Tuition dollars from in-state undergraduate students no longer will be a revenue source for student financial aid, under changes approved Oct. 25 by the state Board of Regents. Instead, the board will ask the Legislature this winter for $39.5 million in FY14 to launch a new state financial aid program for the three regent universities that would assist only resident undergraduates with financial need. The board also is asking the schools' foundations to raise millions of dollars in private funds for scholarships, both merit- and need-based.
In September at his installation address, president Steven Leath announced a goal to raise $150 million for Iowa State student financial aid over the next five years. Board staff member Diana Gonzalez told board members that last year (2011-12) Iowa State awarded more than $3.6 million in merit-based scholarships to in-state undergraduate students; the endowment needed to generate that amount of scholarship aid is $85.7 million, she said.
Regent Bruce Rastetter said tuition would be reset for resident undergraduates each year, reflecting the amount of state financial aid provided the previous year. For example, resident undergraduate tuition rates for fall 2014 would be reduced commensurate with financial aid appropriated by the Legislature during the 2013 session.
"That's the commitment we'll give the governor and the Legislature," Rastetter said. "We look at this as a continually evolving partnership with the state."
He said the foundations' success at raising scholarship dollars also could lower tuition rates for resident undergraduate students.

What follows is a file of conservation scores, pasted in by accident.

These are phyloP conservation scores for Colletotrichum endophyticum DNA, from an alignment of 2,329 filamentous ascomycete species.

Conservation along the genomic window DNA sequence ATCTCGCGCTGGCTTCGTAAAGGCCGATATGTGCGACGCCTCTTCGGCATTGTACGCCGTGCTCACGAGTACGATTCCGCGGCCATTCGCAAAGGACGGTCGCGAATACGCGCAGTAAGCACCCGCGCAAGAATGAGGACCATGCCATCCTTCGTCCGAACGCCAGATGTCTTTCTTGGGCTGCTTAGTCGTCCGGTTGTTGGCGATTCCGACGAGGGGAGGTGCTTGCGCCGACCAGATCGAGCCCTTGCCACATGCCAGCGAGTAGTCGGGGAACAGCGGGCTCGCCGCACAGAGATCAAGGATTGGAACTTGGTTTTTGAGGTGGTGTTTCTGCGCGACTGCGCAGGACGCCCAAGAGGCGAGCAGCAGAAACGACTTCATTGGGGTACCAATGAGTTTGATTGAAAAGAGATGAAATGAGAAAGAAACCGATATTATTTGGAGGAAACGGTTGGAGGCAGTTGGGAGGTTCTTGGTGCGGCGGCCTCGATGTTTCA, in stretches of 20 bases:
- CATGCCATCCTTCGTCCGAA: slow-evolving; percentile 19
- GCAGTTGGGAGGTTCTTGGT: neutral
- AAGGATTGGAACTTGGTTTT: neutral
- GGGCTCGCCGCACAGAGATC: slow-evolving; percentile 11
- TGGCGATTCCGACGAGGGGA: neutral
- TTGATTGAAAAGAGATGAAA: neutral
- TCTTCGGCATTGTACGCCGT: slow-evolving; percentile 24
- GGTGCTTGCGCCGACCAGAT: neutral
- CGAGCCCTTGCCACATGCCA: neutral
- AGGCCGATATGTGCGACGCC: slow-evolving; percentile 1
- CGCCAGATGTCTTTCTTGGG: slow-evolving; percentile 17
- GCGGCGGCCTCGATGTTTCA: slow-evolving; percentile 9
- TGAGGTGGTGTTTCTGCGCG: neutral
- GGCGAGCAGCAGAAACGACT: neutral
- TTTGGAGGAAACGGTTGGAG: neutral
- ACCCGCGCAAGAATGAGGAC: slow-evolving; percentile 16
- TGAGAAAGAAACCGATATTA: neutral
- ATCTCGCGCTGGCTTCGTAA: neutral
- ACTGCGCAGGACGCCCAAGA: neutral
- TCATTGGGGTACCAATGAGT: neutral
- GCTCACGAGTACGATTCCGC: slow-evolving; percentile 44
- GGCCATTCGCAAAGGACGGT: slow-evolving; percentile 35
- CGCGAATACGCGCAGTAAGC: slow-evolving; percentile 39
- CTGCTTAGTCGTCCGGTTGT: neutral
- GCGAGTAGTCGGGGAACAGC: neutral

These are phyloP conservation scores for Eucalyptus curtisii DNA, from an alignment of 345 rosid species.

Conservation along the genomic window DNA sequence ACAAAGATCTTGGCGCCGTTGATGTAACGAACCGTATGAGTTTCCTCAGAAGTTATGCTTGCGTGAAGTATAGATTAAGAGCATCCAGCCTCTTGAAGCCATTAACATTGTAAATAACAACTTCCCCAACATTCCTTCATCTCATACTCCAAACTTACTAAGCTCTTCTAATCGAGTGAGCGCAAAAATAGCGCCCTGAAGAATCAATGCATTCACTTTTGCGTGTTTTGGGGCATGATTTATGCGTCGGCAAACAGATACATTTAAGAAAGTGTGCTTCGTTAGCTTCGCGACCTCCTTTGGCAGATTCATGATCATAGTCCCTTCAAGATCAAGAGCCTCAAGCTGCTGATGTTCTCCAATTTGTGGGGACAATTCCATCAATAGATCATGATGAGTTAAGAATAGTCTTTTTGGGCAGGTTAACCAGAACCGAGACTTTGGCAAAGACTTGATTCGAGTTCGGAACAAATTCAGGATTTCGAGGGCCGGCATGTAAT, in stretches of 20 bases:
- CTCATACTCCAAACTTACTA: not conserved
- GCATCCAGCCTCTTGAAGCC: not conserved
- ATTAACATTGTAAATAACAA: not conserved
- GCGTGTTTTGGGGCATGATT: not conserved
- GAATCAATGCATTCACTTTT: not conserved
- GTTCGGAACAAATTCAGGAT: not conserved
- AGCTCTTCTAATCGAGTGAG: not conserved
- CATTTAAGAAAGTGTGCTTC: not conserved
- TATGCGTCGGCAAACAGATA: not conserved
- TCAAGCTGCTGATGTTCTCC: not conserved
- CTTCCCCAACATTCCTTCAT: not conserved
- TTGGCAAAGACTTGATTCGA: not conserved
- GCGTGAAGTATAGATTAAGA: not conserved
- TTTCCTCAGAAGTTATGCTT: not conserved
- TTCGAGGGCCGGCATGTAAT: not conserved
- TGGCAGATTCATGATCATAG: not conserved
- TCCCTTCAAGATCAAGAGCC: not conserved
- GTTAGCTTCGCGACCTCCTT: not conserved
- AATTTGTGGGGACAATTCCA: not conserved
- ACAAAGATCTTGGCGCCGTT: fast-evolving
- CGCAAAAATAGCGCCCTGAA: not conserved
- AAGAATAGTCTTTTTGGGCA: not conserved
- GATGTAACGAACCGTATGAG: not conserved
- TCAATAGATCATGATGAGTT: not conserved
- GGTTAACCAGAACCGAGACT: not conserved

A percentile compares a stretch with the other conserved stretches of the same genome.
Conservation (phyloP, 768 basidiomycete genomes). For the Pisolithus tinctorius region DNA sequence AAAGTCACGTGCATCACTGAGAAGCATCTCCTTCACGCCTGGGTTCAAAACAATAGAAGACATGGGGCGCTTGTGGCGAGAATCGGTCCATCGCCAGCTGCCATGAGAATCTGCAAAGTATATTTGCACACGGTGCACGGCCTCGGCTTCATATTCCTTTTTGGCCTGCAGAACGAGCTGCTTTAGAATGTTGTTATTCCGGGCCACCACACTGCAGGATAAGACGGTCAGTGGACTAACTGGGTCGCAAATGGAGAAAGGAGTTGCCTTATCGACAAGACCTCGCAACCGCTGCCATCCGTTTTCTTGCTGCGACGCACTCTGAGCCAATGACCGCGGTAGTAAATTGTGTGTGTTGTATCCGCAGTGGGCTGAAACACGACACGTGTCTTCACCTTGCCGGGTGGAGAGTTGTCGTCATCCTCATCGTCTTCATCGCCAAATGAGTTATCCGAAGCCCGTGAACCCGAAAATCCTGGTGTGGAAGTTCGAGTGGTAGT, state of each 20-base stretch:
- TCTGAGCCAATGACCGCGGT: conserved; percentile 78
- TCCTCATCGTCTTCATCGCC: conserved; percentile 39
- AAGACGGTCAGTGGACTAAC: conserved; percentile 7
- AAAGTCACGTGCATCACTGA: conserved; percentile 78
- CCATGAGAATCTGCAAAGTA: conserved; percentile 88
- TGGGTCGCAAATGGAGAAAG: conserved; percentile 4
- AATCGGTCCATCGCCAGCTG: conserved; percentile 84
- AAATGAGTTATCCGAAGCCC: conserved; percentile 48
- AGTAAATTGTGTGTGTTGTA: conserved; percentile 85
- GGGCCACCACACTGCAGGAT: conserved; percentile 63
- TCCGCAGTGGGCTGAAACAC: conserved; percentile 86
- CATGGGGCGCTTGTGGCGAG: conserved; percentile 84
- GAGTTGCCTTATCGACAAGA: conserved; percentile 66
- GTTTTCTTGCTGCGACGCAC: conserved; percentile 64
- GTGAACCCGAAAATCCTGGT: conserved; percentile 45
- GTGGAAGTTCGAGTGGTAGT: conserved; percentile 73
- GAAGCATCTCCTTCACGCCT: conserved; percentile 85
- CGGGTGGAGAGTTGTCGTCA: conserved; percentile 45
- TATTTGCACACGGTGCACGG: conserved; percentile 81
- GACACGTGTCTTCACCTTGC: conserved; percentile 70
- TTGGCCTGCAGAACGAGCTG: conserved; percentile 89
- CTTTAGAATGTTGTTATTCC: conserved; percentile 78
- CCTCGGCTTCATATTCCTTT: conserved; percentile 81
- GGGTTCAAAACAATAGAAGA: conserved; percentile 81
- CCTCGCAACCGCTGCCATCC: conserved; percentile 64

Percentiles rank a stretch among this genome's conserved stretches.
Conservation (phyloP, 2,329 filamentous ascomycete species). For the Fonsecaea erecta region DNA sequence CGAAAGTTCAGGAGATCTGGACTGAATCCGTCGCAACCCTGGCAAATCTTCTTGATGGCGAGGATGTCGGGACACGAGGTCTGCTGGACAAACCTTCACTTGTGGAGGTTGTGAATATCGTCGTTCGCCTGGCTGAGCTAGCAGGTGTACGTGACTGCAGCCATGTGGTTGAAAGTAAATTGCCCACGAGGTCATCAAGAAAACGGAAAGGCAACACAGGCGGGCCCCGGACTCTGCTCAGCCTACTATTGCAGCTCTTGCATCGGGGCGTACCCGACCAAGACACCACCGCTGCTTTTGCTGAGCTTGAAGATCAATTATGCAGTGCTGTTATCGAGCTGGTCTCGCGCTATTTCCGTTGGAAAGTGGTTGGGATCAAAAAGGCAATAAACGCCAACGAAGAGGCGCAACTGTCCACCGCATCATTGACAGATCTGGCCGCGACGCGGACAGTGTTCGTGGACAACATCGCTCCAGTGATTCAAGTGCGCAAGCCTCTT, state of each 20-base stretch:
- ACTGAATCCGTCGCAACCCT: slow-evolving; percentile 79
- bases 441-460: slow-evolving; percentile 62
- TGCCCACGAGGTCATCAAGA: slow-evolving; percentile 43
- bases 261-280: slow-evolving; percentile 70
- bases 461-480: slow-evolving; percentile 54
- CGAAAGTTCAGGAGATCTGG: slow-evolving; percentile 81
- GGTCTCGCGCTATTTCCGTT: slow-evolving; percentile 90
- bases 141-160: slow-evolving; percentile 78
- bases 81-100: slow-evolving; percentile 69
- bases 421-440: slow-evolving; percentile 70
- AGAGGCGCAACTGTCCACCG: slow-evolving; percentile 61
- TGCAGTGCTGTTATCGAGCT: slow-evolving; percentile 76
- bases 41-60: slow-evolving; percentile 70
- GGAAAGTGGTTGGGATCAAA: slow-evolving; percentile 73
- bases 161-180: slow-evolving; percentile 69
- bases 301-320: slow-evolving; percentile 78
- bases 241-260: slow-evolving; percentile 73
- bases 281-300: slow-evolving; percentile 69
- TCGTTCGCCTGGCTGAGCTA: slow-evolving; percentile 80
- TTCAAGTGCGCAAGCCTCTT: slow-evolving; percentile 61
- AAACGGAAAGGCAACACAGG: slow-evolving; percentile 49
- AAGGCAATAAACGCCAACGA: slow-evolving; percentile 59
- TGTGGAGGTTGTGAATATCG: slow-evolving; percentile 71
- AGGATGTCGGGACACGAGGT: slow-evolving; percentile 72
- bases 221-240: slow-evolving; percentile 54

According to board data, Iowa State awarded nearly $17.7 million in need-based aid to 7,694 in-state undergraduates last year – about 16 percent of the unmet need once federal and state grant aid was offered. Need-based aid at the other two universities totaled more than $20 million, and these totals, plus an inflationary increase, are the basis for the $39.5 million request to the Legislature this winter.
At Iowa State this year, undergraduate tuition set-aside created more than $61 million for student aid.
While "tuition set-aside" language will disappear from the board's policy manual, board president Craig Lang said the universities could continue to use tuition revenue from out-of-state students as "discretionary grants" for those students.
"We don't want to reduce the amount of scholarships for any students," he said.
Tuition and fees
As part of the board's broad goal to keep the regent universities affordable and accessible, tuition for resident undergraduates and mandatory fees for all Iowa State students would remain unchanged next year under a proposal reviewed by the board. Graduate tuition for in-state students would go up $92 (1.2 percent). As proposed, out-of-state students would pay 2.35 percent more in tuition next year -- $440 for undergraduates and $462 for graduates.
Resident undergraduates are paying $6,648 in tuition and $1,078 in mandatory fees this year. The board is scheduled to make a final decision on 2013-14 tuition and fees at its Dec. 5 meeting.